Olson’s Fungus Humongous

Bob Olson of rural Deer River could not believe the size of the giant puffball mushroom that his son Nathan Olson brought to his home recently.
Bob Olson of rural Deer River could not believe the size of the giant puffball mushroom that his son Nathan Olson brought to his home recently.

by Louise H. McGregor, staff writer
The discovery of a Calvatia gigantea, more commonly known as a giant puffball, created a stir of excitement in the Olson household recently.

“Can you believe it,” said Bob Olson of rural Deer River, “I weighed it this morning and it weighed 34 pounds.”

Jesse Miller, a friend of Olson’s son Nathan Olson, happened across the puffball in the Oteneagan area. He called Nathan to tell him about it and on Oct. 15 Nathan went out into the woods, picked it and brought it to his dad that afternoon.

Nathan said, “Dad, just look at this.” Bob was astounded by the size of it, as was his wife Nancy, who immediately named the mushroom without hesitation. She said, “It’s Fungus Humongous!”

Bob said, “I thought that was a cute and fitting name for this monster puffball.”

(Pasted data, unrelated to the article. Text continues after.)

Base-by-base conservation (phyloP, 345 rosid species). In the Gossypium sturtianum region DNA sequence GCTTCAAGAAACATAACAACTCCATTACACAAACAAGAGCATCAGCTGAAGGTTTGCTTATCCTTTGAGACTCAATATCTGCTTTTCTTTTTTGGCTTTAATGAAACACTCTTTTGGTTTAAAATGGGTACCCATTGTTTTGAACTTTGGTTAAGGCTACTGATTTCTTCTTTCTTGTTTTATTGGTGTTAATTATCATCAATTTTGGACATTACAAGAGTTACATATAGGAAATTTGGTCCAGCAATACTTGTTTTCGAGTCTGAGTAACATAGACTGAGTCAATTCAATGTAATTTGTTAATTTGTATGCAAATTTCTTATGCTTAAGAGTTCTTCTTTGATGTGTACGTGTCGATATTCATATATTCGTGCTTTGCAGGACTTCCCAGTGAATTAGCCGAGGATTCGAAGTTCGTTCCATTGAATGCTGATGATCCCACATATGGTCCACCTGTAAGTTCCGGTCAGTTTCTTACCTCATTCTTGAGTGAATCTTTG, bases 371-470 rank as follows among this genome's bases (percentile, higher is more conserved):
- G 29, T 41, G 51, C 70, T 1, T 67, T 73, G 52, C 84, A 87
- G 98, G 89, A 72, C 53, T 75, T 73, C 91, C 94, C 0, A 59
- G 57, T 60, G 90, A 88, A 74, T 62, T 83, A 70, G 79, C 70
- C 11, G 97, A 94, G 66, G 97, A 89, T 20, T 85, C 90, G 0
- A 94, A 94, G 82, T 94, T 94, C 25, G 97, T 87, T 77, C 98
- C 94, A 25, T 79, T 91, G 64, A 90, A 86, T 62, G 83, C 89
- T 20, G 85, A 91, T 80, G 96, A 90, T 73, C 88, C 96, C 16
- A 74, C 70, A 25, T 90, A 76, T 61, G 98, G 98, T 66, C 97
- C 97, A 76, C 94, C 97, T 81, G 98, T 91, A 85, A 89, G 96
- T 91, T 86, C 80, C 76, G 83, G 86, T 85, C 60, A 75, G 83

Olson had not yet measured the mushroom and that was done at his shop on Oct. 24. The mushroom was sitting on the passenger seat of his car as he took the measurements.

“It is 12 inches high, 21 inches in diameter and its circumference is 63 inches. That is five feet and three inches.” He could not believe that measurement and did it again. “Yes,” he said, “that is the correct measurement.”

Most giant puffballs, which can be found in late summer and autumn, grow to be from 3.9 inches to 28 inches in diameter, although occasionally some can reach diameters up to 59 inches and weights of 44 pounds, according to information obtained from Wikipedia. They are an edible mushroom if they have a white interior.

“The whole interior of this one is white,” said Bob, “there’s enough here to feed all of Deer River a sample!”

But, Olson doesn’t plan on cooking up the giant. He said, “I’ve already eaten my fill of puffball mushrooms. I wish I could figure out how to preserve it, as it is such an oddity, even more so since it is a bit late in the year for them to be around yet and still attached to their stem. This one had a stem about the size of my thumbnail.”